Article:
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Floods Make Good Neighbors

onearth   
November 8th, 2012



Credit: iandavid/flickr

By Melissa Mahony

 

Before the National Guard arrived this weekend in Red Hook, New York, residents had to rely on themselves and neighbors for nourishment, warmth, and elbow grease. Sitting more or less at sea level on Brooklyn’s western waterfront, the place is a mess. But while much of the waterlogged ‘hood remains light on power, the close-knit community is heavy on friends — that type of friend that helps pump raw sewage from your basement. (My boyfriend spent much of Wednesday at his favorite bar, handwashing salvageable beer cans, bottles, and glassware, while his buddies in the cellar spent three hours removing just 6 inches of storm surge.)

The New York Marathon doesn’t typically tour through this part of town, which has become isolated by the Brooklyn-Queens Expressway and very limited mass transit options (i.e. a single bus line). But after Mayor Bloombergcanceled the race on Friday, a group of local runners organized a 10K to raise funds for the youth center that has been helping feed and clean Red Hook all week.

Yesterday, hundreds of Brooklynites, including myself, ran down to the waterfront. We jogged past food lines on West 9th and cheering public housing residents, who have spent days with neither electricity nor heat. We ran by restaurants that threw a free BBQ in the street on Wednesday before their food spoiled in melting freezers and room-temperature fridges. Further down Van Brunt St., I ducked under a weeping willow tree cradled by a straining chain-link fence (a dangerous scenario I probably should’ve maneuvered around but … I was tired). Still, I was relieved to see the rainbow film of oil that had covered the sidewalks and road for blocks — and that made me slip more than once last Tuesday — had vanished. Unfortunately, the slick, along with pollutants and debris across the city, has likely made its way to the harbor. The dead lobsters outside of the Red Hook Lobster Pound were also gone. I’m fairly certain those guys didn’t make it to the BBQ.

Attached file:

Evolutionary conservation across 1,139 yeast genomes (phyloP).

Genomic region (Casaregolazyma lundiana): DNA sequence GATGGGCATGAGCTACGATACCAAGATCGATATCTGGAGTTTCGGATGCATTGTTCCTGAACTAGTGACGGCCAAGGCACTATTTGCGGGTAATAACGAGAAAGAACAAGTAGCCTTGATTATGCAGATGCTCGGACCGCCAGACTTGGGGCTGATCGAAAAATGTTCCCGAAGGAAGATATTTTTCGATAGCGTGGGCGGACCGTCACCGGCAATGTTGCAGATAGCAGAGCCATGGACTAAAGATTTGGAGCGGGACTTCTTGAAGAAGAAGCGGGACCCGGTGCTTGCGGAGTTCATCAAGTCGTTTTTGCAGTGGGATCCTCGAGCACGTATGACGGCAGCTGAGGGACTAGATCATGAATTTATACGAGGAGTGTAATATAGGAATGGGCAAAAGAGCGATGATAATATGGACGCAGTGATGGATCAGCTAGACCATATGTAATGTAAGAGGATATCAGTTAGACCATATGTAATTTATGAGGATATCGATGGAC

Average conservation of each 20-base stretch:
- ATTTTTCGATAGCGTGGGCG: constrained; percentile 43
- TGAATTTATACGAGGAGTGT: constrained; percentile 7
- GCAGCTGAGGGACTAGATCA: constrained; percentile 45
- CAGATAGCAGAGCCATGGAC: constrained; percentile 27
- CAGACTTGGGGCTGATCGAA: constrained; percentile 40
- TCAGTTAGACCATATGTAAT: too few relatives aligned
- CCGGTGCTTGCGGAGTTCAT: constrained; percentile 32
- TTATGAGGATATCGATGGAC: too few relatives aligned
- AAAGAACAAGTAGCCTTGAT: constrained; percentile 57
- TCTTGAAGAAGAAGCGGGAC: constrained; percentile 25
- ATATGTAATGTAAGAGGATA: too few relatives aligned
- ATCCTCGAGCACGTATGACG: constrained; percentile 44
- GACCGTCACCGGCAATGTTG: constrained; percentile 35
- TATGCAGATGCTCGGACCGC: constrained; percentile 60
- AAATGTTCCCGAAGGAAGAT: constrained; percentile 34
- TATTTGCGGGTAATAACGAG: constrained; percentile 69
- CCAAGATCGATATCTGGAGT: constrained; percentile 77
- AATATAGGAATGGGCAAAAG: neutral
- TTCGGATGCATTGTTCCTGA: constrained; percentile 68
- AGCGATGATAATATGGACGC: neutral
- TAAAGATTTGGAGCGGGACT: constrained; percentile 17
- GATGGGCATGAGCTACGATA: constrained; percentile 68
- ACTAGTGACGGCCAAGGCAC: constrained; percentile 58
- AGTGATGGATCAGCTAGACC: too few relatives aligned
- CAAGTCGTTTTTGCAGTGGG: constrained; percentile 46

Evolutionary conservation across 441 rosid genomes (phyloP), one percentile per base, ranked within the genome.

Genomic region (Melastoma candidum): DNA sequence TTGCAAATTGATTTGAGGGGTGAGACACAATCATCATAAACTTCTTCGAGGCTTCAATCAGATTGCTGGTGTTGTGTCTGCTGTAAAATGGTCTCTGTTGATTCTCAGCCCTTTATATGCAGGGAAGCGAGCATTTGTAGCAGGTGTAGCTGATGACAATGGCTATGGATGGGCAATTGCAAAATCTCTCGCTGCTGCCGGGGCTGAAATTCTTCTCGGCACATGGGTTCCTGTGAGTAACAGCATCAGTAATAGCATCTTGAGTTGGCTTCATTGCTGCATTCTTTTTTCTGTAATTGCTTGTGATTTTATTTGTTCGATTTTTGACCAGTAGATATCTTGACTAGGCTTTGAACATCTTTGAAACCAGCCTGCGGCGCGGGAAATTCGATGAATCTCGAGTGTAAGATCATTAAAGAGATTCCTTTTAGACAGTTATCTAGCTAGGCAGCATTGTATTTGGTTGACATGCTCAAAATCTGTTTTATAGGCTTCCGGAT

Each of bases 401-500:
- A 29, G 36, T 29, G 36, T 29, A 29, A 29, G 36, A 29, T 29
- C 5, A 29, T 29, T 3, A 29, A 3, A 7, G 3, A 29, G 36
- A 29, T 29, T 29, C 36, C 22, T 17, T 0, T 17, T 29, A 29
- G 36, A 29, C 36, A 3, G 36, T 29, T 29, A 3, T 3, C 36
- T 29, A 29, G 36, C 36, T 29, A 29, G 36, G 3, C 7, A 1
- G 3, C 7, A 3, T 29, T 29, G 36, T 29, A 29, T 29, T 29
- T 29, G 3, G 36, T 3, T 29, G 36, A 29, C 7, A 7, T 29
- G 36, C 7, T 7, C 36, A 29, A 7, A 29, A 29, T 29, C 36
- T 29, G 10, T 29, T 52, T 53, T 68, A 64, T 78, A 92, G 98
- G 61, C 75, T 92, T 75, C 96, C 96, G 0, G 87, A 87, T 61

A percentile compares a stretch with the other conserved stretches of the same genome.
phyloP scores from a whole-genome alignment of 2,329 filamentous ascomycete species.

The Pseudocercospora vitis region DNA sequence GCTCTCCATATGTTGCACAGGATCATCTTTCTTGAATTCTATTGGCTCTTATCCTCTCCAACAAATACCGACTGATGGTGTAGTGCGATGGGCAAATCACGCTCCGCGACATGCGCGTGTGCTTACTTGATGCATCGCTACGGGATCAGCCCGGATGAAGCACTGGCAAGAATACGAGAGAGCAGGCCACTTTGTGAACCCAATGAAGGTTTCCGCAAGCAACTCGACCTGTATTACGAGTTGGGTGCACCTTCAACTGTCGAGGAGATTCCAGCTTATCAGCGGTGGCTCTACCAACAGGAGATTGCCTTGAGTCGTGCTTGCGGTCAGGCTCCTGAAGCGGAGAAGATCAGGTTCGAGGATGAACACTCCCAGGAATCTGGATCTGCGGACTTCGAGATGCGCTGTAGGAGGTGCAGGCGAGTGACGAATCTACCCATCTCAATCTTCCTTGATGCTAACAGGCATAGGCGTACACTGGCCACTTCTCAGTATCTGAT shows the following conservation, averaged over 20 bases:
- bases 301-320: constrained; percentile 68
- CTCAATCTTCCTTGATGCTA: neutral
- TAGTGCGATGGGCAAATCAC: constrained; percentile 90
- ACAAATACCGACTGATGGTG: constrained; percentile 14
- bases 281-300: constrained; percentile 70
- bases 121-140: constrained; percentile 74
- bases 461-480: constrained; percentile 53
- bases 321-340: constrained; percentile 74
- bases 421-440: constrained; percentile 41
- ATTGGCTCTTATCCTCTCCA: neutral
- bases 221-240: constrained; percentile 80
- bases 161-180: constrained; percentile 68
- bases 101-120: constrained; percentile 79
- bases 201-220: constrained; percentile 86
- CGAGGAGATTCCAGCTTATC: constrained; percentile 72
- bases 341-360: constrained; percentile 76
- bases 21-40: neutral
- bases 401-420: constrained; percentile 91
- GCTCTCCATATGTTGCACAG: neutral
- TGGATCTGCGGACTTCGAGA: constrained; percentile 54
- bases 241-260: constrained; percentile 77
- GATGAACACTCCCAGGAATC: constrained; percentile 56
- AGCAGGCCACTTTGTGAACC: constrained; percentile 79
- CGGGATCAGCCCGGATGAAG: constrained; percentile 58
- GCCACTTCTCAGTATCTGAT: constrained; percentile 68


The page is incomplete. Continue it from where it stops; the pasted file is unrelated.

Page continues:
The “Run for Red Hook” ended at 61 Local, a bar in nearby Cobble Hill named after Red Hook’s one and only bus route, B61. By 10 a.m., the athletes were refueling on donated beer and baked goods, while the organizers basked in an adrenaline glow intensified by nearly $7,000 raised — not bad for fewer than two days of planning. But the generous joggers weren’t alone. The goodwill in South Brooklyn, and elsewhere in the city, has been so pervasive that you don’t have to wake early and run 6.2 miles to help out. I’ve heard some shelters have more volunteers than they know what to with, and with several businesses donating portions of their profits to Sandy relief efforts, many a lazy Sunday bruncher and late-night pickleback shooter has chipped in as well. Cheers to that.

All in all, I’d say we’re off to a good start, but getting everyone back on their feet and in a better position to withstand the next storm that barrels up the coast (or the sea-level rise that creeps up our banks) is a finish line that’s still a ways off.

 This story originally appeared at onearth
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